- Consumer: a consumer is a device that has power needs. The consumed power has certain electrical characteristics (e.g. maximum current, desired voltage level, ac or dc, etc.) and the power consumption at any given moment may be considered to represent the current "state" of the consumer device.
- Producer: a producer is a generator of power. The power can come from any source (e.g. solar, chemical battery, wind power, etc.). The generated power has certain electrical characteristics (e.g. maximum power, efficiency, how "clean" the production is, cost, the range of electrical voltages and currents that can be supplied, etc.) and the power production at any given moment may be considered to represent the current "state" of the producer device.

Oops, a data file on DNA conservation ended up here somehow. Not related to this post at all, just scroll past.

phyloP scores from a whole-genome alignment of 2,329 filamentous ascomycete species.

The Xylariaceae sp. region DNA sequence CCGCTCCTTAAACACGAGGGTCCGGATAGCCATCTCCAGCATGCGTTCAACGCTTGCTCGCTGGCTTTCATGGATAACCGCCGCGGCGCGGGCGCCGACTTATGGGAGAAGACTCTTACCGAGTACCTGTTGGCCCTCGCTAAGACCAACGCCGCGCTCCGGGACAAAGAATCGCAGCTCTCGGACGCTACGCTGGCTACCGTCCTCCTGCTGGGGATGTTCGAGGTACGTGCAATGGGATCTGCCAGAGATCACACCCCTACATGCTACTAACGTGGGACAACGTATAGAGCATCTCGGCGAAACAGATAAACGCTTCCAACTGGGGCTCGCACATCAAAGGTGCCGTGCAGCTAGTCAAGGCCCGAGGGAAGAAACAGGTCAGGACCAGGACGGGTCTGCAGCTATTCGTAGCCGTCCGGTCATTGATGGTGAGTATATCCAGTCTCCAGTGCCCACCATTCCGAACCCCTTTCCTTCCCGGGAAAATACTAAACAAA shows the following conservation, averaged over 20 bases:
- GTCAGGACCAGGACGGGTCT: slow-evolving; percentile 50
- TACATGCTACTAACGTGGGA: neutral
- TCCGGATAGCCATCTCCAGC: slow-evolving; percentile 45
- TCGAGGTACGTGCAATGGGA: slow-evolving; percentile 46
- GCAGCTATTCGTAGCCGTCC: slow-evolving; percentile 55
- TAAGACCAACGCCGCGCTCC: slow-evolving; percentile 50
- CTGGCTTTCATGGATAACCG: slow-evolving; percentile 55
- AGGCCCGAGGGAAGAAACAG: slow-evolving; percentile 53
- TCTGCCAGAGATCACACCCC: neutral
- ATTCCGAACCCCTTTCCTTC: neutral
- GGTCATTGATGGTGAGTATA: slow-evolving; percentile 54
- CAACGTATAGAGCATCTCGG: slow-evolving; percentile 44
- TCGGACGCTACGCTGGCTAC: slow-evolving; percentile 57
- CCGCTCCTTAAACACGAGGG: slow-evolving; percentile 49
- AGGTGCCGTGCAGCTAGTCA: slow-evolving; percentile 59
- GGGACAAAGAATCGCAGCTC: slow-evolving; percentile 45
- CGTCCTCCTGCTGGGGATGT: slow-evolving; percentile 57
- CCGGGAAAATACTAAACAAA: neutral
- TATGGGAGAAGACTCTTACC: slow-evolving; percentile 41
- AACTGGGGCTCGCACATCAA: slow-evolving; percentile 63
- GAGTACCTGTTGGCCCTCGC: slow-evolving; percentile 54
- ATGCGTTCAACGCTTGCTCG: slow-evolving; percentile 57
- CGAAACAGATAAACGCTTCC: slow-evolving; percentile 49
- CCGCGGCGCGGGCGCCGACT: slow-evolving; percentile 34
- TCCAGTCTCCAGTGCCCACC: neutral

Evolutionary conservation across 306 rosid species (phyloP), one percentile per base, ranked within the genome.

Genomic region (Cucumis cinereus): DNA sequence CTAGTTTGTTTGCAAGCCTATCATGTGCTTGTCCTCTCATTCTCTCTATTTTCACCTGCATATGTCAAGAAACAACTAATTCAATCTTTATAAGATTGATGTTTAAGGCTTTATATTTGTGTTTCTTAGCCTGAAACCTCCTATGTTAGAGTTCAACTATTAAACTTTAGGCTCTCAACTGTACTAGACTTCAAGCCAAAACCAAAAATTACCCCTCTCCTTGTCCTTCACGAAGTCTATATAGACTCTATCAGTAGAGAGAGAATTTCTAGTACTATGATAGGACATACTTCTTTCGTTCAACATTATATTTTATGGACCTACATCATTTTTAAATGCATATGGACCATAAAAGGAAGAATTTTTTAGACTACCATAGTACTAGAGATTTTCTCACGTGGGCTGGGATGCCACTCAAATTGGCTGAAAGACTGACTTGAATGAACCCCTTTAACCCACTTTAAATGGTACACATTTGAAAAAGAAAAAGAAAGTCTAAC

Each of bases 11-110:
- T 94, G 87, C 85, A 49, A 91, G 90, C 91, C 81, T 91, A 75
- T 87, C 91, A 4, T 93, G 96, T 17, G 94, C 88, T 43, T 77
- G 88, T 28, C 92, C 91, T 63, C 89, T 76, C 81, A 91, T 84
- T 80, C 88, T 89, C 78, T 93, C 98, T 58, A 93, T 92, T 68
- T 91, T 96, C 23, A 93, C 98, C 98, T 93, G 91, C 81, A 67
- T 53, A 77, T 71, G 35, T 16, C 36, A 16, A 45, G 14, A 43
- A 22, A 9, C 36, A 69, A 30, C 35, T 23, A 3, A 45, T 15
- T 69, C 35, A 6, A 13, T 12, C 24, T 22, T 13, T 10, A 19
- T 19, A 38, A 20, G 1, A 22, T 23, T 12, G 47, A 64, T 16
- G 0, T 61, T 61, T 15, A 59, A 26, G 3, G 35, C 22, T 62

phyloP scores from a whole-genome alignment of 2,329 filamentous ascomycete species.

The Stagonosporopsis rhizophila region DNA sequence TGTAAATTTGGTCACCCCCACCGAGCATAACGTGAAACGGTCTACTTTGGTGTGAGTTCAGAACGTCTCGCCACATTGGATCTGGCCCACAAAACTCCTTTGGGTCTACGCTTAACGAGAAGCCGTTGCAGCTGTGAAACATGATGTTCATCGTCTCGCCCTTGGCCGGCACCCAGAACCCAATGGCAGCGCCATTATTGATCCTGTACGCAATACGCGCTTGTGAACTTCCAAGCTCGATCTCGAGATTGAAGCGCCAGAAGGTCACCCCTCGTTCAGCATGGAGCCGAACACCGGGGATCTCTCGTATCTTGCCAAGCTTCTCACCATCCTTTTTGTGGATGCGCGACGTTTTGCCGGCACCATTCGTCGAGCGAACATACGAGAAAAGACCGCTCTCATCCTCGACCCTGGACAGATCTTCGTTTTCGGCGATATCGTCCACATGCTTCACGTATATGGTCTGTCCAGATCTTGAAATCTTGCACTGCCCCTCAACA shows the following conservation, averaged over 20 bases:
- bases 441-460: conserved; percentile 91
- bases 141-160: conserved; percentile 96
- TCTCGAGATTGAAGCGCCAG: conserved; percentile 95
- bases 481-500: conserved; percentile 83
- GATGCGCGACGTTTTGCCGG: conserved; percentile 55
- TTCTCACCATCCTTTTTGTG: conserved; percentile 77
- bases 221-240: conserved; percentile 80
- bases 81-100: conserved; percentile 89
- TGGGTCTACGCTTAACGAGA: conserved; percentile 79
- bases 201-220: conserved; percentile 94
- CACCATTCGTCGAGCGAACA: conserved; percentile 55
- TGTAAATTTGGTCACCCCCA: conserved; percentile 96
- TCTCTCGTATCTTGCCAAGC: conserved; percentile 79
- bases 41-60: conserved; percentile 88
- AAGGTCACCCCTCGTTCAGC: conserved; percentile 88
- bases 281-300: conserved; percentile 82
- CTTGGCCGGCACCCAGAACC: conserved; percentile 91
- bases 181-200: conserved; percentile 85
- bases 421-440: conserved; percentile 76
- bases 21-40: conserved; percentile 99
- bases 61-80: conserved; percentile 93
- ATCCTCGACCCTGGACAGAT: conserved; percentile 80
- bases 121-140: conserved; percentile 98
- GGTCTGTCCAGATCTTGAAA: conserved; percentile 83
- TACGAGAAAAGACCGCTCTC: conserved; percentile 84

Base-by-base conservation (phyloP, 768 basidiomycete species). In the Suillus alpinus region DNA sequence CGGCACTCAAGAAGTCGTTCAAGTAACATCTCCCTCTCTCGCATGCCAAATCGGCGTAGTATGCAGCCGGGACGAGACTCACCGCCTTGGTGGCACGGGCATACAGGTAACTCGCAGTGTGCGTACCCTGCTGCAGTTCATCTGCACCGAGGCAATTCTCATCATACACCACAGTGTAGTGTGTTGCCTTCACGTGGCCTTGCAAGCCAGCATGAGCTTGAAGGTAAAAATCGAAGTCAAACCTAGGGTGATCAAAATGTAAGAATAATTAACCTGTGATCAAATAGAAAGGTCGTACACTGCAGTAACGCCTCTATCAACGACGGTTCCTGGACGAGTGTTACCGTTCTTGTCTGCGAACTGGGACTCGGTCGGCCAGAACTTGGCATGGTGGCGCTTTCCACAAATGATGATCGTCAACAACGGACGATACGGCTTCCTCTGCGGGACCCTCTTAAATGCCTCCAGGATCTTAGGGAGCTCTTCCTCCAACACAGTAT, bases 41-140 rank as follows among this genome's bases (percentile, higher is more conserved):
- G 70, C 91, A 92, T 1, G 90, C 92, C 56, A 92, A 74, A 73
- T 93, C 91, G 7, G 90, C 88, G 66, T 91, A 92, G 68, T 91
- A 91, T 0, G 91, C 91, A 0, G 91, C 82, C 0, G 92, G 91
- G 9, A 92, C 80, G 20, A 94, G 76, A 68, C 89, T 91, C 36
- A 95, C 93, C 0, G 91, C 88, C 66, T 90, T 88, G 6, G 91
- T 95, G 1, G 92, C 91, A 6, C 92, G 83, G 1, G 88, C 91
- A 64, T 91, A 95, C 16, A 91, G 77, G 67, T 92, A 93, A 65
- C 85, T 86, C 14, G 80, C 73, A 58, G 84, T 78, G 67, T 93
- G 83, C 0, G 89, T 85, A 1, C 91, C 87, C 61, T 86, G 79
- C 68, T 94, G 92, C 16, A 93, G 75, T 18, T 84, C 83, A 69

- Storage: a storage component is any kind of device that can store energy (e.g. a battery, flywheel, etc.). The storage device has certain electrical characteristics (e.g. delivered voltage, carrying capacity, efficiency, etc.) and parameters such as the level of charge and time remaining until full charge may be considered to represent the current "state" of the storage device.
To see how different devices can embody combinations of the above-mentioned different aspects, consider the following: a typical electrical appliance is a "consumer" only. More sophisticated devices, such as laptop computers, are consumers but also have a storage capability (e.g. a lithium ion battery). A UPS (Uninterruptible Power Supply) can be both a consumer and a producer, and has internal storage. A transformer is a producer that has no internal storage. A photovoltaic module is a producer and often has some form of embedded storage.